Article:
Maintenance Management of Modern High Thrust Engine

Subject: Transportation
Pages: 10
Words: 3174
Reading time:
12 min
Study level: College

Maintenance Management of Modern High Thrust Aircraft to overcome Volcanic Ash Effects

It is necessary to optimize the aircraft’s uptime and maintain its engine. For instance, a system for verifying an aircraft engine on the ground ought to be developed, and vibration measurements done according to the procedures specified in the manual provided by the manufacturers of that engine. Furthermore, a tachograph can measure vibrating signals. The user interface in identifying the engine directs the technician, as well comparing the threshold levels and monitoring the signals that will be useful in measurement confirmation (Morris 1998).

In only 3 hours we’ll deliver a custom Maintenance Management of Modern High Thrust Engine essay written 100% from scratch Learn more

Moreover, the technician should use the user interface while storing the signal in its respective database as well as use it in producing a service report, in which there is a clear illustration of the results. For further critique, it is necessary for the technician to send directly this report to the manufacturers of the aircraft engine. Actually, vibration checks on particular aircraft engines have their on the specifications, which may encompass the following:

  • An alarm the moment there is an occurrence of a low level.
  • An alarm the moment the limitation levels are out of range.
  • Verification of the levels of vibration should be with respect to two tachometer signals, that is, a signal from the engine’s power turbine and a signal from gas generator.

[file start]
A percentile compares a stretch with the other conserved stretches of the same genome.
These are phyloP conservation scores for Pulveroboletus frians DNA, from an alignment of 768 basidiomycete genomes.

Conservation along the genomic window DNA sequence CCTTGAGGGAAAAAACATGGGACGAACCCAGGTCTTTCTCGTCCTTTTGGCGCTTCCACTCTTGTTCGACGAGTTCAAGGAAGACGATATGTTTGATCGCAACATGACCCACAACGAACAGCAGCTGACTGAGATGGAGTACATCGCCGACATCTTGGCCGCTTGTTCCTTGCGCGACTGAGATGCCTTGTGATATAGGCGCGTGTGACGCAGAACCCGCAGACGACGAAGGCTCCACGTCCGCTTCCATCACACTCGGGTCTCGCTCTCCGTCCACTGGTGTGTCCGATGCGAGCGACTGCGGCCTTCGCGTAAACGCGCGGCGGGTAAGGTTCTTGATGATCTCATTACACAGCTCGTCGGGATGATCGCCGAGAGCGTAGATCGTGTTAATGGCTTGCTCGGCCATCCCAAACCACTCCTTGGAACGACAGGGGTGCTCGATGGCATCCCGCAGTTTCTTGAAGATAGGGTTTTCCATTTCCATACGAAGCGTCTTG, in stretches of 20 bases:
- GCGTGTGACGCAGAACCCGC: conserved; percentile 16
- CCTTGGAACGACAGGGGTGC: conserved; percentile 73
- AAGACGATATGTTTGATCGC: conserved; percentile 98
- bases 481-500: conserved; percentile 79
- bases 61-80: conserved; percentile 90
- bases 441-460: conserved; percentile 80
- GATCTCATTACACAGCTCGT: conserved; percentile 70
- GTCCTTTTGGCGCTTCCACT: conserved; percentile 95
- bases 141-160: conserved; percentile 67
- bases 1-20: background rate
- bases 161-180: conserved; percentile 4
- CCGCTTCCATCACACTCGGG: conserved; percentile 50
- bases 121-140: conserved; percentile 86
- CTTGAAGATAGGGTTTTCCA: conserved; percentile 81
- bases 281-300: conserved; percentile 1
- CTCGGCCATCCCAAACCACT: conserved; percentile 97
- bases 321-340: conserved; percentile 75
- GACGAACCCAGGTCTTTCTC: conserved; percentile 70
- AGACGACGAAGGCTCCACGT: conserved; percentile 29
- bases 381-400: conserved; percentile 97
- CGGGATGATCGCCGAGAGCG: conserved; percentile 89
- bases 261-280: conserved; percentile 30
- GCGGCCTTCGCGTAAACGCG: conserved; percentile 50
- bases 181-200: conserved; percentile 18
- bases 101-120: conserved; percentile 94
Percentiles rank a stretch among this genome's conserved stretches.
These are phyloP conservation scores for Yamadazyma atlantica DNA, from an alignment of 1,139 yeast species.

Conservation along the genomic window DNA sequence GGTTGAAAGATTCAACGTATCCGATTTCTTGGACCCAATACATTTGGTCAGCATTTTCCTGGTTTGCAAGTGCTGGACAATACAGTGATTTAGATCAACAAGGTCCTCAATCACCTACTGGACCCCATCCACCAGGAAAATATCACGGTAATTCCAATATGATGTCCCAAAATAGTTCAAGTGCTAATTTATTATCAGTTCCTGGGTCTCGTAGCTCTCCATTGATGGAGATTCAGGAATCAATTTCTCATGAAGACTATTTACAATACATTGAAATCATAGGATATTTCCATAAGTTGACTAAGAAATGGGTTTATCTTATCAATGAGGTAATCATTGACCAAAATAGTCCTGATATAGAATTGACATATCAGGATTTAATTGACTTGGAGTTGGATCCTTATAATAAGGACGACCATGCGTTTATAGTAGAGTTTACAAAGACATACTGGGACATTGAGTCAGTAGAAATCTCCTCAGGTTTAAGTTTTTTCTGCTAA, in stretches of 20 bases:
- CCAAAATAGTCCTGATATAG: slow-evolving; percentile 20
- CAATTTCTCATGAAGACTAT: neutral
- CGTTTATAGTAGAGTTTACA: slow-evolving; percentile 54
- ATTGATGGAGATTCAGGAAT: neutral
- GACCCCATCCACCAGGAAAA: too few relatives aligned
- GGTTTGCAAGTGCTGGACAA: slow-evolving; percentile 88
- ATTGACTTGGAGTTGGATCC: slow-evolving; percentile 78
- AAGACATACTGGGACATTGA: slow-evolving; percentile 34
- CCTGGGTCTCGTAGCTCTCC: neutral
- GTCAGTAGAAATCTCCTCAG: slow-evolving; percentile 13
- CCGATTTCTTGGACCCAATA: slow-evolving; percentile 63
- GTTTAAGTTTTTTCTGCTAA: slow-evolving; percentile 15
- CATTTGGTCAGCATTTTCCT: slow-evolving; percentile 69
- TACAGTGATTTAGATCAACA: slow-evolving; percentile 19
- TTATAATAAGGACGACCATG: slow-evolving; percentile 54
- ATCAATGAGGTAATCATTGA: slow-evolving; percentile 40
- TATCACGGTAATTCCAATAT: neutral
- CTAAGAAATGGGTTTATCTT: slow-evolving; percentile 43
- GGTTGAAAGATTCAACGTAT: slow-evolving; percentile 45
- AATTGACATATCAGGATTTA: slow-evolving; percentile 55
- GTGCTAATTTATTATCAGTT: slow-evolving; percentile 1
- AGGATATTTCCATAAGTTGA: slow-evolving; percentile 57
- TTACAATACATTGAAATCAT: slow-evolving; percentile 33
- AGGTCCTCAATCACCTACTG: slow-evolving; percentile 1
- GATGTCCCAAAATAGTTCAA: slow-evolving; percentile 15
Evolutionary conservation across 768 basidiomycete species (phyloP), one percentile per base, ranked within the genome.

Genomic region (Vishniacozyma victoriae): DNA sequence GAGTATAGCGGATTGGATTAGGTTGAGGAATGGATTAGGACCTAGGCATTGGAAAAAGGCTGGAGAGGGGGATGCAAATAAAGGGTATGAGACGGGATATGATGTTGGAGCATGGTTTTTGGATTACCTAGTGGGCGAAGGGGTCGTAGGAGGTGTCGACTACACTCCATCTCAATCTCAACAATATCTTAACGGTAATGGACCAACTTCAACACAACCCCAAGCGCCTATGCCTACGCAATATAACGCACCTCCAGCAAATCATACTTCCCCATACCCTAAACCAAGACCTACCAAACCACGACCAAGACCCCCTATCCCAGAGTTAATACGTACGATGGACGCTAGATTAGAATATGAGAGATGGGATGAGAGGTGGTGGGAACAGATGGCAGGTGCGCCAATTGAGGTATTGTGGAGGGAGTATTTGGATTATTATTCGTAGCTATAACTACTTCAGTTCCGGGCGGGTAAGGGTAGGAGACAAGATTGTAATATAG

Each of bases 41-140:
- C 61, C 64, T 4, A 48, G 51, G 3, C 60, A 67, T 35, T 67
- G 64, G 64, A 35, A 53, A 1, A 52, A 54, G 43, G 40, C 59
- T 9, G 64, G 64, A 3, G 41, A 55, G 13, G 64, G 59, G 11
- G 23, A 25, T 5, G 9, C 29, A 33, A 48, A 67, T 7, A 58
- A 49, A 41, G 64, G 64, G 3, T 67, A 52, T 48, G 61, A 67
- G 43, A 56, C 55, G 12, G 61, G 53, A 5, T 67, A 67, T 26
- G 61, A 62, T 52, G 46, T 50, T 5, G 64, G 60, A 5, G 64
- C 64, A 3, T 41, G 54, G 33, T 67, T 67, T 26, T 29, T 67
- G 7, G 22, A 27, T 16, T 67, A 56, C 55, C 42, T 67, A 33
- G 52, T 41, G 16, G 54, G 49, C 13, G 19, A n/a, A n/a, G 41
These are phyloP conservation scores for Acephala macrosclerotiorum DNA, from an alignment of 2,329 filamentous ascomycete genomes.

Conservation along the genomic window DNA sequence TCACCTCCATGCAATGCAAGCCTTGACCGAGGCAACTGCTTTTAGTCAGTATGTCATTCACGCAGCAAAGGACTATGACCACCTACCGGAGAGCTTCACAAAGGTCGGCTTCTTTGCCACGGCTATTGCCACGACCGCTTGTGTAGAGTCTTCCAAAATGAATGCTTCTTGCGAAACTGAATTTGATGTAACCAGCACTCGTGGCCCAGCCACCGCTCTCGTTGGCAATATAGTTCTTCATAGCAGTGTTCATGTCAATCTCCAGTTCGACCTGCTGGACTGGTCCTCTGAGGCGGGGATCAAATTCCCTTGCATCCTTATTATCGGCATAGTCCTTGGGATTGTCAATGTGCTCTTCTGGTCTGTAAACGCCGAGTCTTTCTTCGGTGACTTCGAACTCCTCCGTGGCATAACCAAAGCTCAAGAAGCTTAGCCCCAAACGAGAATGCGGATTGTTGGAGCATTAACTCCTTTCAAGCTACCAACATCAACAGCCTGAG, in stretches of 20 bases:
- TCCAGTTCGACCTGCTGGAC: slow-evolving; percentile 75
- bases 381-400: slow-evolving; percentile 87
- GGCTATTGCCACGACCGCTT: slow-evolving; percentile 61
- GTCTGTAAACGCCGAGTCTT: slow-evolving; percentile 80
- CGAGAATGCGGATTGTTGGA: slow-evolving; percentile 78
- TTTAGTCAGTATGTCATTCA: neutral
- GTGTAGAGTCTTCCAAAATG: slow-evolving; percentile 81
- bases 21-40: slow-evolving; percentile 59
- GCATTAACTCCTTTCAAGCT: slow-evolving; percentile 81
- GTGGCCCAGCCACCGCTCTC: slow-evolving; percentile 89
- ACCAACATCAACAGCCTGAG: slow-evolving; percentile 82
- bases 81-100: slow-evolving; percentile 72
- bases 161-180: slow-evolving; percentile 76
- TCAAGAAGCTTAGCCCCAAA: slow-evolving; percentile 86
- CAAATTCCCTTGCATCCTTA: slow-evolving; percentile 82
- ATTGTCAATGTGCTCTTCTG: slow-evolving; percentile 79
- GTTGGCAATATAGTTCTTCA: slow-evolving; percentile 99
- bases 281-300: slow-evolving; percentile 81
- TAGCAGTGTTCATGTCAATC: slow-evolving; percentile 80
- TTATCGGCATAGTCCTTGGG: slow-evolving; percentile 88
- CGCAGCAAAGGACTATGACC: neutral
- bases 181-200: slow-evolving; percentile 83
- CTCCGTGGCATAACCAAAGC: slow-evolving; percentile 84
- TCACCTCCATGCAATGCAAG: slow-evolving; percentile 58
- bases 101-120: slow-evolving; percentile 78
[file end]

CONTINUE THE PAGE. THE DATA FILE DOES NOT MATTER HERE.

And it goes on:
• TEDS automatically identify sensitivity and accelerometer.

Thus, it is beneficial to maintain an aircraft engine; the main requirements are how the engine has been set up. Currently, there exists a wider range of aircraft engines, such as Arriel engines and Makila engines. Therefore, while examining maintenance wise solution to an aircraft engine, this paper will concentrate on inspection and optimization.


An airplane ought not to be flown the moment someone suspects that it has a problem, such as a stuck valve. This is because the pilot of that airplane is likely to experience an abrupt loss of power during take-off and as such, a number of engine parts, like push rods or camshafts could be the cause when they are out of order. In order to avoid this, it is necessary to inspect an aircraft engine. Stuck valves may cause periodic misses and thus there is an effect of bumping throughout the aircraft frame at take-off. Both the intake valves and the exhaust valve may have stuck; a problem that is due to build-ups of carbon deposits in the valve-guides. In fact, this problem occurs with hot aircraft engines or those operated in conditions with high heat. As mentioned before, a stuck valve could lead to detrimental effects such as power loss and faults in internal components. (Wallace 2001).

Assessment of Damage